Common Sense: Give Us a Chance

Boy, we had a ton of mail after our weekend show.

Cavuto on Business, as it's modestly known, airs Saturdays at 10:30 a.m. and 6:30 p.m., as well as Sunday at 9:30, right after our friends at Bulls & Bears and this weekend we really got hot and heavy on this tax issue.

I argued the rebate proposed by Democrats was a waste of time. Some of my panelists disagreed.

Sam Patterson e-mails:

"Sir, after watching you for a while, it seems to me you are like our U.S. Congress — PAC-owned. You are like the other GOP business media who writes off three-fourths of Americans as unimportant..."

With all due respect, Mr. Patterson, bull! Rich or poor, middle class or upper class, I think a one-time rebate is stupid. It benefits no one. And I think it's insulting to everyone. Give everyone a good-sized long-term tax cut. Period.

That frankness borders on the obnoxious, according to Linda Gottlieb:

"I have stopped watching you and I now tune in to your competitors on CNBC. You are so rude and crude when you interrupt your guests. You only want to hear those who agree with you..."

She was prattling on about other such things, but I tore up the letter at that point.

F.J. Guenther, in Tampa, Florida, writes:

"My friend, Mr. Cavuto, your guests on the weekend show must be too young or have forgotten that if the government would pull the old investment tax credit rabbit out of the hat, business might just start spending again..."

Businessweek economist Bill Wolman is too young? If memory serves me correctly, Bill covered the launch of Noah's arc!

Jeff Brumbagh, in Monticello, New York, suggests:

"Bill Wolman should go back to the new socialists economy school."

Dave Brooks, New York:

"Please tell Neil Cavuto to stop picking on Bill Wolman... on his weekend show. He may not realize it, but he tends to pick on him and treat him poorly, and it really bothers me... I really enjoy the show, save for this aspect."

Well, Dave, duely noted. But I do like Bill. We've been friends for nearly 20 years now. I just disagree with everything he says — that's all. But he is a great guy. So I'll watch my manners.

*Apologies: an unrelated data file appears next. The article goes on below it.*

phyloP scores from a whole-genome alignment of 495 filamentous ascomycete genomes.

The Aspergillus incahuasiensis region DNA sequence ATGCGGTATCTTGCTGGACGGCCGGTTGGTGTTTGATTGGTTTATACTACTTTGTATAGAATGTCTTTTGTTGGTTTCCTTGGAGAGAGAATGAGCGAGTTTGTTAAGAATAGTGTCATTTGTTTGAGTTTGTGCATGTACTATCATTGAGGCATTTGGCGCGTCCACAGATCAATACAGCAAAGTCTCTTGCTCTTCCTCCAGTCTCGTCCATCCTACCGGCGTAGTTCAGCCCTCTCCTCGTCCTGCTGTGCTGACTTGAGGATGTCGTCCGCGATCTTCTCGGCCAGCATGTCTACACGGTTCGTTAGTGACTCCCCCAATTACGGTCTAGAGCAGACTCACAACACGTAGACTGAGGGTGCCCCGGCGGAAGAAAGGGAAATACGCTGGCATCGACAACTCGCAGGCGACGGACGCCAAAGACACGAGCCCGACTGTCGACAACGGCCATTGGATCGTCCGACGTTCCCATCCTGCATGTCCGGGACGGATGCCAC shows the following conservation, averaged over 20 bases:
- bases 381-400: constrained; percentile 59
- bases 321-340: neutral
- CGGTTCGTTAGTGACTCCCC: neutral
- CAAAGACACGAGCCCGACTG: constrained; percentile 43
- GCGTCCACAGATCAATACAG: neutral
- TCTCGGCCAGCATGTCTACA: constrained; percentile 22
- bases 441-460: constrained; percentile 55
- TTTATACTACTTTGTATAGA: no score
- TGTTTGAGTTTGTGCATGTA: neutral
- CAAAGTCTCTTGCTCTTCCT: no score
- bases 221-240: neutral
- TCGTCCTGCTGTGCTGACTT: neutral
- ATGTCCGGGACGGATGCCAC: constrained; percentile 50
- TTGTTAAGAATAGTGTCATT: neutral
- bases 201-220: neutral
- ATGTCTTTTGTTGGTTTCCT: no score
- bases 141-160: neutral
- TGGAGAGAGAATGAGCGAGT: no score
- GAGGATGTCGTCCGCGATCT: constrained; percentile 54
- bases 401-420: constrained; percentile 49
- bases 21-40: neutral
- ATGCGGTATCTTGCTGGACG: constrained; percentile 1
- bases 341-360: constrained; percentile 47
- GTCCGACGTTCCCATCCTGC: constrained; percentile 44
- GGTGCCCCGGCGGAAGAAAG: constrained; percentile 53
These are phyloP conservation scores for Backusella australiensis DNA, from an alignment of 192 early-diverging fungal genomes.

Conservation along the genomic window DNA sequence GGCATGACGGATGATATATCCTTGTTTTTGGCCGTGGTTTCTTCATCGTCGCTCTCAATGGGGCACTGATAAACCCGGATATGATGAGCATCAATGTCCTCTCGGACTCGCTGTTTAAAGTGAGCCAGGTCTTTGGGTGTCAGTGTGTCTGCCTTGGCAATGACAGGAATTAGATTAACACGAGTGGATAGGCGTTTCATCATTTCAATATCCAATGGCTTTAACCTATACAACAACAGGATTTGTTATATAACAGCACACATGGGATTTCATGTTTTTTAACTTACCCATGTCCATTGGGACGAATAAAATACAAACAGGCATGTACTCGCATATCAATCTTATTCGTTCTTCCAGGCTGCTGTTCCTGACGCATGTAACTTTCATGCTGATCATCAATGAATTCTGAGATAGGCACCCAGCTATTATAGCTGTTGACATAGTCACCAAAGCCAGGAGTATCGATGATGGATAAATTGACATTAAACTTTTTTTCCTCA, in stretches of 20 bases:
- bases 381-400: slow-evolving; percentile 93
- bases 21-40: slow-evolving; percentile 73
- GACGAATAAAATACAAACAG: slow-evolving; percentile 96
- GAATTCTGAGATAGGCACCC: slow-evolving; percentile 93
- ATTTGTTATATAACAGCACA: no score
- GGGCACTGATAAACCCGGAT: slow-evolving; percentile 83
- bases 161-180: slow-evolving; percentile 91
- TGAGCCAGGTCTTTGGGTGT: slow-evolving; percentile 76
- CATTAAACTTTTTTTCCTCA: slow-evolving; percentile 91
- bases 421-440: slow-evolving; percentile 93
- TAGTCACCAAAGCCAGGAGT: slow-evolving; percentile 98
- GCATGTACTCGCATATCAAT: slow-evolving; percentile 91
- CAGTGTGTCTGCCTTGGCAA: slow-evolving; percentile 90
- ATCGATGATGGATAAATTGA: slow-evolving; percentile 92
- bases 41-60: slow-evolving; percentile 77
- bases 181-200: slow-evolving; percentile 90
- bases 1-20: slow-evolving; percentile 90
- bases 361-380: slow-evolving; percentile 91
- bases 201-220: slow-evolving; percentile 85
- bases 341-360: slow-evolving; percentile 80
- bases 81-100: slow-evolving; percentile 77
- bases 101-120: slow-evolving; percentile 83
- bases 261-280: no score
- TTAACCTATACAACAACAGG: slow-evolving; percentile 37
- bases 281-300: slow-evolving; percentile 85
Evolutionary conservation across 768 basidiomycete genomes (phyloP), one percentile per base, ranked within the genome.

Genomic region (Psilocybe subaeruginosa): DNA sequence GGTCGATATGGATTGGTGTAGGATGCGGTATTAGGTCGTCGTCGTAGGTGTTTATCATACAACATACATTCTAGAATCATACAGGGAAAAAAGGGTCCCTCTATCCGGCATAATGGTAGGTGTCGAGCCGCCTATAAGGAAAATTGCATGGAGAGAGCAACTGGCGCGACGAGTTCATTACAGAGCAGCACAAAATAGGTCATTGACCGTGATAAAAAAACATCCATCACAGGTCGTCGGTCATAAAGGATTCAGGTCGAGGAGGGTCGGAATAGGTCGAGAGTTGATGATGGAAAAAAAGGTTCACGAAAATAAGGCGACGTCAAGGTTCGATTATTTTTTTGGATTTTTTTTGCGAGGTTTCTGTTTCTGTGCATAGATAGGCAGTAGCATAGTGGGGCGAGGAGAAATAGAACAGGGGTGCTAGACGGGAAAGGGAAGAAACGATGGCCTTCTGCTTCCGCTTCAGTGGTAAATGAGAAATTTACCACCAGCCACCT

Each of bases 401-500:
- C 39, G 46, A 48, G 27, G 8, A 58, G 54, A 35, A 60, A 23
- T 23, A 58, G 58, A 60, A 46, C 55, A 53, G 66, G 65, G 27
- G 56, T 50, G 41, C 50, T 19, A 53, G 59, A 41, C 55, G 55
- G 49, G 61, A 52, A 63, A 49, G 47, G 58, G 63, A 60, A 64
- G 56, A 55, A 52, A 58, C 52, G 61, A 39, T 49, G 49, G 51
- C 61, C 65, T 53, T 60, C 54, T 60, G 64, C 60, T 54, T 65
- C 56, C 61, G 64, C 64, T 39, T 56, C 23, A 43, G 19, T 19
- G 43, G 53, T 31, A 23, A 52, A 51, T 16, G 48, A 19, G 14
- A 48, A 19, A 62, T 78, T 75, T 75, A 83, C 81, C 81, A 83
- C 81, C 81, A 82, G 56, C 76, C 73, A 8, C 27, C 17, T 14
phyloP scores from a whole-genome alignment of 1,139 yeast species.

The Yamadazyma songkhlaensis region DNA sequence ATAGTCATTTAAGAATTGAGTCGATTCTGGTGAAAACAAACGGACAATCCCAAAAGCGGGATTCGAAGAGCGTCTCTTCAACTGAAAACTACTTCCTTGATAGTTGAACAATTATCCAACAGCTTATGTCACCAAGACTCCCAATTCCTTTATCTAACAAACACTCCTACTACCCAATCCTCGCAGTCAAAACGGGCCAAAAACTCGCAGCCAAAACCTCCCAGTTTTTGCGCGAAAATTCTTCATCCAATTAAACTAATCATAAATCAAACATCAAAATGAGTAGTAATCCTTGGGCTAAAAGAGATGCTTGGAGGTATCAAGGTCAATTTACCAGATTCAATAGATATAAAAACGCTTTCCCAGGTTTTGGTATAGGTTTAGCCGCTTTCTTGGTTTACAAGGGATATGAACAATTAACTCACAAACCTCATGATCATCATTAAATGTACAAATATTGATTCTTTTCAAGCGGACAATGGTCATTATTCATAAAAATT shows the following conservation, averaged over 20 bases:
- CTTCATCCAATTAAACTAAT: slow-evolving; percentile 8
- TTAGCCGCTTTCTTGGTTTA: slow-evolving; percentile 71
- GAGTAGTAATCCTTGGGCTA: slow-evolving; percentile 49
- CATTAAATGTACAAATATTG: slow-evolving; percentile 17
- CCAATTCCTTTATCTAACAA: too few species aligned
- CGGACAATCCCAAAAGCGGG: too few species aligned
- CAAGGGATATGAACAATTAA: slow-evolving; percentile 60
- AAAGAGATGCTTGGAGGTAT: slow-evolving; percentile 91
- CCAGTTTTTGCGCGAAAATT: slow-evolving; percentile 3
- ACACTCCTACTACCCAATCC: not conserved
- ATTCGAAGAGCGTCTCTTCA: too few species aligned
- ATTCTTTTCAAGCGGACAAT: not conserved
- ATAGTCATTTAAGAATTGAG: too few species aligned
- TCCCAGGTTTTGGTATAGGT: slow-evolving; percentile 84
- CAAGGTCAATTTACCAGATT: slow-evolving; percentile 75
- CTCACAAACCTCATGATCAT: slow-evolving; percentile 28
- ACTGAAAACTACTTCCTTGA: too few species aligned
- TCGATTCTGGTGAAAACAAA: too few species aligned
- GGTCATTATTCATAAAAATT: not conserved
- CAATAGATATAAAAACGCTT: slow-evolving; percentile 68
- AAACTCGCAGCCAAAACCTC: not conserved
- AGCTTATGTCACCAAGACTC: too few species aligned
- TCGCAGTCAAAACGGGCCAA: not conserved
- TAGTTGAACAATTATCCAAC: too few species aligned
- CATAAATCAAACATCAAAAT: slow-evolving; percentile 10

Finally this tip from Joe Patrick, out in Folsom, California:

"Neil, I'm no business wonk, but you still make you show interesting for me. You should still listen to O'Reilly more often though."

I assume, Mr. Patrick, you're talking about Bill's oft-stated view that we're in a recession, or at the least, going to hell in a hand basket.

I have argued for some time, of course, that is not the case. Again, let me tell you why. I'm not a Pollyanna, as more than a few of you have charged. I am a realist though. And I think a realist who gets the entire picture.

What you're hearing a lot of is bad news. And there's certainly enough of that. What you're not hearing is the good news. And for my money, there's surprisingly a lot of that. Trouble is, you're not getting it.

But I am giving it. News like this latest report out of the nation's purchasing managers. These are the guys who buy things for their businesses. Their mood often determines our mood. Last month, the NAPM indicator jumped to 43.1 percent from 4.9 just the month before.

That's right — jumped!

But are you hearing that? No! Because good news doesn't rate! It gets in the way of this going-in-the-tank story that does. No wonder then we don't hear much about surveys about us — surveys out of both the conference board and University of Michigan that show we're still optimistic and, get this, we're still upbeat! But I dare you to find much coverage of that.

Again, I think a lot of what we go through is psychological. We hear enough lousy news, we feel lousy. We hear enough layoff news, we fear getting laid off ourselves. It's natural for some of us. It's just not the case for all of us.

Look, things are never easy or what they appear to be. Either last year when we were giddy, or this year when we are dreary. All I'm saying is, let's give us a chance.

The peace, I trust, will come later.

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